We analysed the relationships of differentially expressed (DE) lncRNAs and miRNAs from the DIANA-LncBase database (14) (https://diana.e-ce.uth.gr/lncbasev3) and retained only the pairs with opposite expression trends. The StarBase database (15) (version 2.0, http://starbase.sysu.edu.cn/) was used to search the differentially expressed genes (DEGs) correlated with DEmiRNA regulation, and only the negatively correlated miRNA and mRNA pairs were retained. Based on the above results, a ceRNA regulatory network composed of DElncRNAs, DEmiRNAs, and DEmRNAs was constructed, and the network was visualized with Cytoscape (Version 3.6.1) (https://cytoscape.org/) (16). The regulatory network of ceRNA coexpression was used to calculate the Pearson correlation coefficients (PCCs) between the expression levels of DElncRNAs vs. DEmiRNAs, DElncRNAs vs. DEmRNAs and DEmiRNAs vs DEmRNAs by using the Cor function in R3.6.1 software (http://22.214.171.124/R-help/cor.test.html), and the pairs with significant correlation (P < 0.05) were selected. Finally, The Database for Annotation, Visualization and Integrated Discovery (DAVID) (version 6.8) (17, 18) (http://metascape.org/) was used to conduct Gene Ontology (GO) biological process and Kyoto Encyclopedia of Genes and Genomes (KEGG) pathway enrichment analyses of the DEGs in the ceRNA regulatory network, and P < 0.05 was selected as the threshold for determining significant enrichment.
Screening of Prognostic-Related Genes
In the TCGA training set, based on the ceRNA regulatory network and the prognostic information obtained from the samples, univariate Cox analysis was used to screen mRNAs correlated with significant overall survival (OS) with R software (survival pack, version 2.41, http://bioconductor.org/packages/survivalr/). Multivariate Cox regression analysis was used to screen for mRNAs with significant independent prognostic correlation using the survival package (version 2.41-1) (19) of R3.6.1. A log-rank P value < 0.05 was selected as the threshold for determining significant prognostic mRNAs.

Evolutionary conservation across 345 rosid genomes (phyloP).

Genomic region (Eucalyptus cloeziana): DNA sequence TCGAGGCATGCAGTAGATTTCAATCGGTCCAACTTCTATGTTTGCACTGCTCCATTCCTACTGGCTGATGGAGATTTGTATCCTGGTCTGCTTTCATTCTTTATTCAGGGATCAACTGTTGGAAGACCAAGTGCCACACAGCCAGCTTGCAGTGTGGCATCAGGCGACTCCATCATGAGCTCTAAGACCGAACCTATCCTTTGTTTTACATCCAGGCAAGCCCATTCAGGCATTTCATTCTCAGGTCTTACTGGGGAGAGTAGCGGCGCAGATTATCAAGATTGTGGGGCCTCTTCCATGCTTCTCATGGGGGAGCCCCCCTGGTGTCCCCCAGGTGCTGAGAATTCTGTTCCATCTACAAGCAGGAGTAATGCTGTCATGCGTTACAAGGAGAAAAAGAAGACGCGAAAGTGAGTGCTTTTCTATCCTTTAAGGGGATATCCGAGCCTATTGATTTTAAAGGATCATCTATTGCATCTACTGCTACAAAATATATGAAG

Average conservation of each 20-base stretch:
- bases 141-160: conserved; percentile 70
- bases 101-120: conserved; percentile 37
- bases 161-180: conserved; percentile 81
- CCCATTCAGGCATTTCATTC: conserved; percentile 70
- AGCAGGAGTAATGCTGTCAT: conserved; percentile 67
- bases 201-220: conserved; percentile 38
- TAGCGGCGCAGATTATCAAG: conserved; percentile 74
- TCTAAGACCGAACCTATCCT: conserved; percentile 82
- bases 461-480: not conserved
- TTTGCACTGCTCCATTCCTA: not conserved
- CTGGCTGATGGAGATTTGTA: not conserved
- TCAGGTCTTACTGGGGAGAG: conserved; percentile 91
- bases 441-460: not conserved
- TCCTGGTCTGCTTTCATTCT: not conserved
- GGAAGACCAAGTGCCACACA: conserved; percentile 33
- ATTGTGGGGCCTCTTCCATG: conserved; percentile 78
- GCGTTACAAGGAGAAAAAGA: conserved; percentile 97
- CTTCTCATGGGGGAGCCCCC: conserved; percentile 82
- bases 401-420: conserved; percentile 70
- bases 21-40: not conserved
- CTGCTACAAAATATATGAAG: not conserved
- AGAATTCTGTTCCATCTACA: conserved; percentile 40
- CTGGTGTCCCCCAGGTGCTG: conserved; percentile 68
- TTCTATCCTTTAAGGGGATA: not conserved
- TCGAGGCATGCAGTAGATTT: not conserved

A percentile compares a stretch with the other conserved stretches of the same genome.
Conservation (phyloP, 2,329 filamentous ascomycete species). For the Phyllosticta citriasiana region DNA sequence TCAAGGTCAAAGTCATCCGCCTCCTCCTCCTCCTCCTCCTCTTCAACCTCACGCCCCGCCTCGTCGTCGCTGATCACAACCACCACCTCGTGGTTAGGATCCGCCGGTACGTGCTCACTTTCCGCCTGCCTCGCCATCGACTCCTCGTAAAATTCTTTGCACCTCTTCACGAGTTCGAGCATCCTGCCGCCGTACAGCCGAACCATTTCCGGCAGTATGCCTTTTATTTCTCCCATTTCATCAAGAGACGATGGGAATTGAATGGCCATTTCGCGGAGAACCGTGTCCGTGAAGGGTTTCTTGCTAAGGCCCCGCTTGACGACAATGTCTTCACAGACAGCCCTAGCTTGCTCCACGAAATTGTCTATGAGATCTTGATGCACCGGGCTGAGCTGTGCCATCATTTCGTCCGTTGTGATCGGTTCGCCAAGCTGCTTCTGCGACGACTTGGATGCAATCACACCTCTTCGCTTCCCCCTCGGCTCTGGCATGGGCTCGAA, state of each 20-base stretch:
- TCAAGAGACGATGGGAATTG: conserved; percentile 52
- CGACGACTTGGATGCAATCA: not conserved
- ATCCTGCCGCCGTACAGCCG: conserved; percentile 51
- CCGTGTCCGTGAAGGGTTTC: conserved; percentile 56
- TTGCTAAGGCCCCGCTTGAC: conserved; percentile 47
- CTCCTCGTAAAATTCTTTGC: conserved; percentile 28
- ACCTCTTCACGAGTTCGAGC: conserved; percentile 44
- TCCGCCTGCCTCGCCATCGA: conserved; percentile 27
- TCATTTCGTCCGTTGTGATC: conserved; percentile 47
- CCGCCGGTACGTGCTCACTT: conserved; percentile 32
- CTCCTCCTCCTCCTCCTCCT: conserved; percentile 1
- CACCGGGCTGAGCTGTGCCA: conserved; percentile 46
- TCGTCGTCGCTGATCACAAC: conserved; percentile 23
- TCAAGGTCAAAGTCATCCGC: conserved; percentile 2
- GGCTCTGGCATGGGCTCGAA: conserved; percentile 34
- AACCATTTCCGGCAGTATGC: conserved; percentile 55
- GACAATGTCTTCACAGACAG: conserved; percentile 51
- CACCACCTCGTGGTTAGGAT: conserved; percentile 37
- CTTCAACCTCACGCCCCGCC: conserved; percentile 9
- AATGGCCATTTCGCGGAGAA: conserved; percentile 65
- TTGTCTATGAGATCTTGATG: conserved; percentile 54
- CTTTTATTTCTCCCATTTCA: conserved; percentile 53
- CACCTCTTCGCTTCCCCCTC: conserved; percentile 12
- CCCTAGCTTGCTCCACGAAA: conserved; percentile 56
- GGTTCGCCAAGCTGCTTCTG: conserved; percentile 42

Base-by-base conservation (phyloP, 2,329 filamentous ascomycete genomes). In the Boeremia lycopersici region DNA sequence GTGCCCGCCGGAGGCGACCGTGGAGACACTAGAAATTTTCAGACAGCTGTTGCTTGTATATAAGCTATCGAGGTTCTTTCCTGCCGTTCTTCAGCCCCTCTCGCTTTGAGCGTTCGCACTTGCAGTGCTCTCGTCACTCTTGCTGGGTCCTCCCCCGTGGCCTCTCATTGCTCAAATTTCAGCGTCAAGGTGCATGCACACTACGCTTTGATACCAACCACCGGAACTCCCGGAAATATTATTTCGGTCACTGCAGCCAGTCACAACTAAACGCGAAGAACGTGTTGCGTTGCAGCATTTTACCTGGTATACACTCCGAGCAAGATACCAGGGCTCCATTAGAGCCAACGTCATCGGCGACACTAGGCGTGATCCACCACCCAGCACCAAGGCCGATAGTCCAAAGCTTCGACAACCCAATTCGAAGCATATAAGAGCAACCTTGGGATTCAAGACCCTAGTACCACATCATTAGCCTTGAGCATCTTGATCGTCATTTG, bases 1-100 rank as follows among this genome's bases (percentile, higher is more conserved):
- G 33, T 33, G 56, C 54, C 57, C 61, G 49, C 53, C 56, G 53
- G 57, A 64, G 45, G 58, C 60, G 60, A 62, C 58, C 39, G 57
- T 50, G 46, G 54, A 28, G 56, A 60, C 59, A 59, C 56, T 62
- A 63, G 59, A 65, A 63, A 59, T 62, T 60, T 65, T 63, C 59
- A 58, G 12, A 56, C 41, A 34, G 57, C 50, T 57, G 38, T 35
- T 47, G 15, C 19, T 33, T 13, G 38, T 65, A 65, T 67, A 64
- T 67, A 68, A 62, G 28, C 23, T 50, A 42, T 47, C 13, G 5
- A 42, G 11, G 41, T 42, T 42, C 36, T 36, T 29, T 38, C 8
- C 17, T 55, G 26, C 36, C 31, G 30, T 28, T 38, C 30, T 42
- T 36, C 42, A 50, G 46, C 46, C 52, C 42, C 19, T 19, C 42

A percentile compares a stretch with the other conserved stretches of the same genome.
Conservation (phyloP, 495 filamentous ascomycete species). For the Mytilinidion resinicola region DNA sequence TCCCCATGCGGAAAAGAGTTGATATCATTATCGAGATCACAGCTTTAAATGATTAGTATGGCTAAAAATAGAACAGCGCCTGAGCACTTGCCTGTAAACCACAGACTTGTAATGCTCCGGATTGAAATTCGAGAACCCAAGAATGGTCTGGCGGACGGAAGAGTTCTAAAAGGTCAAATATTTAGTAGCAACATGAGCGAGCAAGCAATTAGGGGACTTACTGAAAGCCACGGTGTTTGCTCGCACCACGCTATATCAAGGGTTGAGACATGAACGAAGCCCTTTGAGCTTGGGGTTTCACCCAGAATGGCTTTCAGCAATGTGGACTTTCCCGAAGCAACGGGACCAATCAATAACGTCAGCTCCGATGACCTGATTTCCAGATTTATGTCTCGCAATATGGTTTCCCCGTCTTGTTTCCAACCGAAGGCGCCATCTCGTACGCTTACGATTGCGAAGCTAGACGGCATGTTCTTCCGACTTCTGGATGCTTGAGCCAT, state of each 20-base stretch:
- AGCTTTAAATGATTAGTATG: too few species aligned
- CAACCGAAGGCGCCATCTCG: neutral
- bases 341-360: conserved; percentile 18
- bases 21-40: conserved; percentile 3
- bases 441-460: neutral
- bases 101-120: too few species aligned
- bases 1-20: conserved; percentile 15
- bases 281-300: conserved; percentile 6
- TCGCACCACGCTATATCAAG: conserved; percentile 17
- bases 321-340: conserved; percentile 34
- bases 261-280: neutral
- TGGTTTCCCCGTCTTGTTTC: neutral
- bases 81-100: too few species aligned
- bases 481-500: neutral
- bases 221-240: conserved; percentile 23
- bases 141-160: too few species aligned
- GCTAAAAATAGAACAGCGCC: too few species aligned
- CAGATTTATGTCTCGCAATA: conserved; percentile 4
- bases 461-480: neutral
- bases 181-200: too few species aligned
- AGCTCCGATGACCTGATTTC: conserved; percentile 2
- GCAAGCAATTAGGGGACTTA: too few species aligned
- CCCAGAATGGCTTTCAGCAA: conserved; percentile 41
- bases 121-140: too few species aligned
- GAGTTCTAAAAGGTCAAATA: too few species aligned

Establishment of the Prognostic Risk Prediction Model
Based on multifactor Cox regression analysis of mRNAs and their expression levels in the TCGA, we constructed the following prognostic score (PS) model:
Coef mRNAs represents the prognostic coefficients of mRNAs in the multivariate Cox regression analysis, and Exp mRNAs represents the expression levels of mRNAs in the TCGA dataset.
The t-test or Mann‐Whitney U test was used for comparison, and continuous variables are expressed as the mean ± standard deviation. The χ2 test or Fisher’s exact test was used to compare the categorical variables. The prognostic factors were computed using the Cox proportional hazards model, where HR was the 95% confidence interval. OS was defined as the time from the date of diagnosis to the date of last follow-up or death and was analysed by the log-rank test. Nomograms and ROC curves were used to evaluate the predictive performance of the prognostic model. All statistical analyses were computed using SPSS version 22.0 (IBM SPSS Statistics, Chicago, IL, US), and R software (version 3.5.2) with the following packages: “Limma”, “pheatmap”, “survival”, “rmda”, “cor”, “GOplot”, “ROC”, “rms”. P < 0.05 was considered statistically significant.
Data Preprocessing and Screening for Significantly DERs